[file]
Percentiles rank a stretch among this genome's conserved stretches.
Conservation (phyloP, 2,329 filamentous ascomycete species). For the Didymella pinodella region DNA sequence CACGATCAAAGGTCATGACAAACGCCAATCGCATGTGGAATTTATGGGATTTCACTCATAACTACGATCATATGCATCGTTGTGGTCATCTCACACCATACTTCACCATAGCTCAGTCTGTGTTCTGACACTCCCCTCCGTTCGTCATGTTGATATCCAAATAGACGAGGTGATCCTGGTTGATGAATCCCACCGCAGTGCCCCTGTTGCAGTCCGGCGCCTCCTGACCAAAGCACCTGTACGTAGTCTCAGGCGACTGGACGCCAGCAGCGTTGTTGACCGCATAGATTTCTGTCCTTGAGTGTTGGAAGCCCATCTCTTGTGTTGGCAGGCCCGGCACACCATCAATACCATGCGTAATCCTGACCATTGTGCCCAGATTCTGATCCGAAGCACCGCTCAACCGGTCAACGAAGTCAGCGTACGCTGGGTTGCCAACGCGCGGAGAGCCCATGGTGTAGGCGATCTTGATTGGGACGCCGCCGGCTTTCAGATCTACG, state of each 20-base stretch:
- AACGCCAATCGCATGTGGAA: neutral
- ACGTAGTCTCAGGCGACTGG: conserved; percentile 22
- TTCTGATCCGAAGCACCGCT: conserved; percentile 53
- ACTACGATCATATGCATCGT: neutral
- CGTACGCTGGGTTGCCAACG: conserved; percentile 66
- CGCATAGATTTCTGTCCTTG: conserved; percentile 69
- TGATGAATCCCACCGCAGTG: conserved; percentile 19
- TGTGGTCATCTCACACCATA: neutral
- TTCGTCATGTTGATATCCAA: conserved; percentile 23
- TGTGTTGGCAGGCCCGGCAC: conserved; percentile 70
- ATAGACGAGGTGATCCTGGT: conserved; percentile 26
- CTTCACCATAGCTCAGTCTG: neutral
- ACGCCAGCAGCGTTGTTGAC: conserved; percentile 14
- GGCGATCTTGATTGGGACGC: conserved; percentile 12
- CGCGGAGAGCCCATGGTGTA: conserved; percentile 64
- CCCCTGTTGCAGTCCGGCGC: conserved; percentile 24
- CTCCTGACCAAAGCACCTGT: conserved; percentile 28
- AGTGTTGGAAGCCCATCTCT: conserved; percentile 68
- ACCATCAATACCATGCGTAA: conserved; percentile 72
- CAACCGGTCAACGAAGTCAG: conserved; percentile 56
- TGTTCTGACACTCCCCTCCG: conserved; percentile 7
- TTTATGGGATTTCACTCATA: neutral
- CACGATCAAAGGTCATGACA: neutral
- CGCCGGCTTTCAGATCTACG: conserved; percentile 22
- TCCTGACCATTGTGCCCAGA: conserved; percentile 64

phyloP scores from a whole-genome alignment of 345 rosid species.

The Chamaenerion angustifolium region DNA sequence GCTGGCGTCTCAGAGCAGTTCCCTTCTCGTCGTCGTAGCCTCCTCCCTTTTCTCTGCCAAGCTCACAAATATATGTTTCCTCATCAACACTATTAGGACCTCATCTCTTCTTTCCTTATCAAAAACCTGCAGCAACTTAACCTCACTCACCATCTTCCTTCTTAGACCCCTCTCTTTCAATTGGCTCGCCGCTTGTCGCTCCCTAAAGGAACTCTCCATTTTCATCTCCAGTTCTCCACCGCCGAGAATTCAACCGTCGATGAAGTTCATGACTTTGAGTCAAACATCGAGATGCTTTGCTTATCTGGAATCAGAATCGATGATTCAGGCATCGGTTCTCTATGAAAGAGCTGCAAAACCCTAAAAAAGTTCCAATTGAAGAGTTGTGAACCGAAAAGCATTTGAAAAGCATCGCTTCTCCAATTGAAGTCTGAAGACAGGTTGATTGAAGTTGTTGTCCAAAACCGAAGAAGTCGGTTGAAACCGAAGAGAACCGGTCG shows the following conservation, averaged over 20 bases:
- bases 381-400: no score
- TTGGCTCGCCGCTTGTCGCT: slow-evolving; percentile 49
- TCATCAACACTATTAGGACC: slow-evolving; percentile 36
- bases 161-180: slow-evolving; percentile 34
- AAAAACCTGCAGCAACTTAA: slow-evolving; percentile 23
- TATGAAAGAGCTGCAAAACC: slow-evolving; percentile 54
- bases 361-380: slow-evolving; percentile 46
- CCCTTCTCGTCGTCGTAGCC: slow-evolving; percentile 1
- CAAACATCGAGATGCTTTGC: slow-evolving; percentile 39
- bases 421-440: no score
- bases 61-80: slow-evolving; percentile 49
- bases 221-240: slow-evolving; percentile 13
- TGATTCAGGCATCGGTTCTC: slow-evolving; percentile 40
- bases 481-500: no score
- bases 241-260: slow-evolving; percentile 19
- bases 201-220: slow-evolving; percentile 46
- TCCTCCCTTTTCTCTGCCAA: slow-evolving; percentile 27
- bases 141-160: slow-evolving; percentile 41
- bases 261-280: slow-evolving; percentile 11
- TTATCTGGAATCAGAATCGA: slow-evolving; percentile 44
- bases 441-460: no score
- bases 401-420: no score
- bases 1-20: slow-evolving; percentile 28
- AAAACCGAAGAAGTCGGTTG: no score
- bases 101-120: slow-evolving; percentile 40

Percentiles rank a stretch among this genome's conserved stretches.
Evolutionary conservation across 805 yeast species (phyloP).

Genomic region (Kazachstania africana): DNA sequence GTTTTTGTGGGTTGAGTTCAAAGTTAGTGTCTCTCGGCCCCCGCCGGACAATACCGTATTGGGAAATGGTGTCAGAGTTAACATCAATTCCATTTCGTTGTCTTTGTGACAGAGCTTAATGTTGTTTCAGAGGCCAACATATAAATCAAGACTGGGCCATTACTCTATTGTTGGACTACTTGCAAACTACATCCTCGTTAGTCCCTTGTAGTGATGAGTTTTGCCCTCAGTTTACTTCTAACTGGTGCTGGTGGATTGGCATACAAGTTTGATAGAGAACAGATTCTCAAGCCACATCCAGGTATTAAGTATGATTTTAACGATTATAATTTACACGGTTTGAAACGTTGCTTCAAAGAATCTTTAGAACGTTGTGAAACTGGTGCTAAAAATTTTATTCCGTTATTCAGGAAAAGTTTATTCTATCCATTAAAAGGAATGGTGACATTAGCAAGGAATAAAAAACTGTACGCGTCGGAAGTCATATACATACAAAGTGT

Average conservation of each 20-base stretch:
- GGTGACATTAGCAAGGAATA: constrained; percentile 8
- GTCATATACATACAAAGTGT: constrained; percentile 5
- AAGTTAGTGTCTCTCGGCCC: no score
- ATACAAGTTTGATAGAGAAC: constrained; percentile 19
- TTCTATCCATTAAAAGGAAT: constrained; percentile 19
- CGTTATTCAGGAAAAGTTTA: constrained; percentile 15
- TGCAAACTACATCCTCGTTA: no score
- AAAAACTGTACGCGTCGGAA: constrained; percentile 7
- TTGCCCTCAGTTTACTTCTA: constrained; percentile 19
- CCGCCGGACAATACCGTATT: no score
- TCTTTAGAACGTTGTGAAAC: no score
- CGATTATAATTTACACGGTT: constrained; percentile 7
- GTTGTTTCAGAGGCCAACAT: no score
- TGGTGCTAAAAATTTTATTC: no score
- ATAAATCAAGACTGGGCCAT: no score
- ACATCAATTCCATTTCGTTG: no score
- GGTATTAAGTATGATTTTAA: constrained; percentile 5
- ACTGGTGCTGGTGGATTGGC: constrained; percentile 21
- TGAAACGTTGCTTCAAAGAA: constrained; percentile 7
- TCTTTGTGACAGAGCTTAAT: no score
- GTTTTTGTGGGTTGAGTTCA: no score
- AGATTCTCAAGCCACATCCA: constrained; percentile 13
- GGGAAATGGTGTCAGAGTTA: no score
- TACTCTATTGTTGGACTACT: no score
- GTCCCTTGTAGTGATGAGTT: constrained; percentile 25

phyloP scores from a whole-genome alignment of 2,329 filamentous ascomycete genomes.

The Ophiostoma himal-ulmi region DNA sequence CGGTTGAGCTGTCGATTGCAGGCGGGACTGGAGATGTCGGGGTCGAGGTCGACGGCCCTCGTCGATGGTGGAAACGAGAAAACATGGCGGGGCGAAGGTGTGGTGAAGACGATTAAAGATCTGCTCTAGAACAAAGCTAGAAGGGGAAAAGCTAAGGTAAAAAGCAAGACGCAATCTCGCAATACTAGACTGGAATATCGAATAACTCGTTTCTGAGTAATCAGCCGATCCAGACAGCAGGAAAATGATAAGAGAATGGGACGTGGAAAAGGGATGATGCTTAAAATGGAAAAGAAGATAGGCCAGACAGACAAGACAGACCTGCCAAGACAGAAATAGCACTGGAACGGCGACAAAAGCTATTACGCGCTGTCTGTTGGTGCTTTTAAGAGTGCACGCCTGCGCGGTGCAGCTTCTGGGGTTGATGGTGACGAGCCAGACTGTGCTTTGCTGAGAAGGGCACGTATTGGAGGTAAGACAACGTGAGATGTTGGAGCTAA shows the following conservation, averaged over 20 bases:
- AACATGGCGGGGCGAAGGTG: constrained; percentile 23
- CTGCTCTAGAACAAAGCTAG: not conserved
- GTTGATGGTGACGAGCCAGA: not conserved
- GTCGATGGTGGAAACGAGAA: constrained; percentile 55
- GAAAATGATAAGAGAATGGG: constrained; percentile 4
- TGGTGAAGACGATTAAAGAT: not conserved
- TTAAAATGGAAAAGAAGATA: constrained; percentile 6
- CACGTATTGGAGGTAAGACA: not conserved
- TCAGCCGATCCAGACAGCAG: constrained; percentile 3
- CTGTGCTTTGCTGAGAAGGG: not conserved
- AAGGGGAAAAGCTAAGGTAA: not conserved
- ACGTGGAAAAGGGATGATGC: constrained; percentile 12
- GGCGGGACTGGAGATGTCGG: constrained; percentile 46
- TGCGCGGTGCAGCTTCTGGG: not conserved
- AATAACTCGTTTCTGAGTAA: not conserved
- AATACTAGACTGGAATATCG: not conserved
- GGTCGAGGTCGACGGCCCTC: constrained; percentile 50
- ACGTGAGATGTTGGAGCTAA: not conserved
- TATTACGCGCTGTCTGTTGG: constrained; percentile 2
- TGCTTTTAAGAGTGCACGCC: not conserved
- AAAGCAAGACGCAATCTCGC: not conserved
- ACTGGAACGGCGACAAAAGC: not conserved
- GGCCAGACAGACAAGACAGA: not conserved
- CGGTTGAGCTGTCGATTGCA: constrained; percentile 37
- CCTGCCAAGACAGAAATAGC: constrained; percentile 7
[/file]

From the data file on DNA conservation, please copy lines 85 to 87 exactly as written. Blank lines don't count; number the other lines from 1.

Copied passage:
The Ophiostoma himal-ulmi region DNA sequence CGGTTGAGCTGTCGATTGCAGGCGGGACTGGAGATGTCGGGGTCGAGGTCGACGGCCCTCGTCGATGGTGGAAACGAGAAAACATGGCGGGGCGAAGGTGTGGTGAAGACGATTAAAGATCTGCTCTAGAACAAAGCTAGAAGGGGAAAAGCTAAGGTAAAAAGCAAGACGCAATCTCGCAATACTAGACTGGAATATCGAATAACTCGTTTCTGAGTAATCAGCCGATCCAGACAGCAGGAAAATGATAAGAGAATGGGACGTGGAAAAGGGATGATGCTTAAAATGGAAAAGAAGATAGGCCAGACAGACAAGACAGACCTGCCAAGACAGAAATAGCACTGGAACGGCGACAAAAGCTATTACGCGCTGTCTGTTGGTGCTTTTAAGAGTGCACGCCTGCGCGGTGCAGCTTCTGGGGTTGATGGTGACGAGCCAGACTGTGCTTTGCTGAGAAGGGCACGTATTGGAGGTAAGACAACGTGAGATGTTGGAGCTAA shows the following conservation, averaged over 20 bases:
- AACATGGCGGGGCGAAGGTG: constrained; percentile 23
- CTGCTCTAGAACAAAGCTAG: not conserved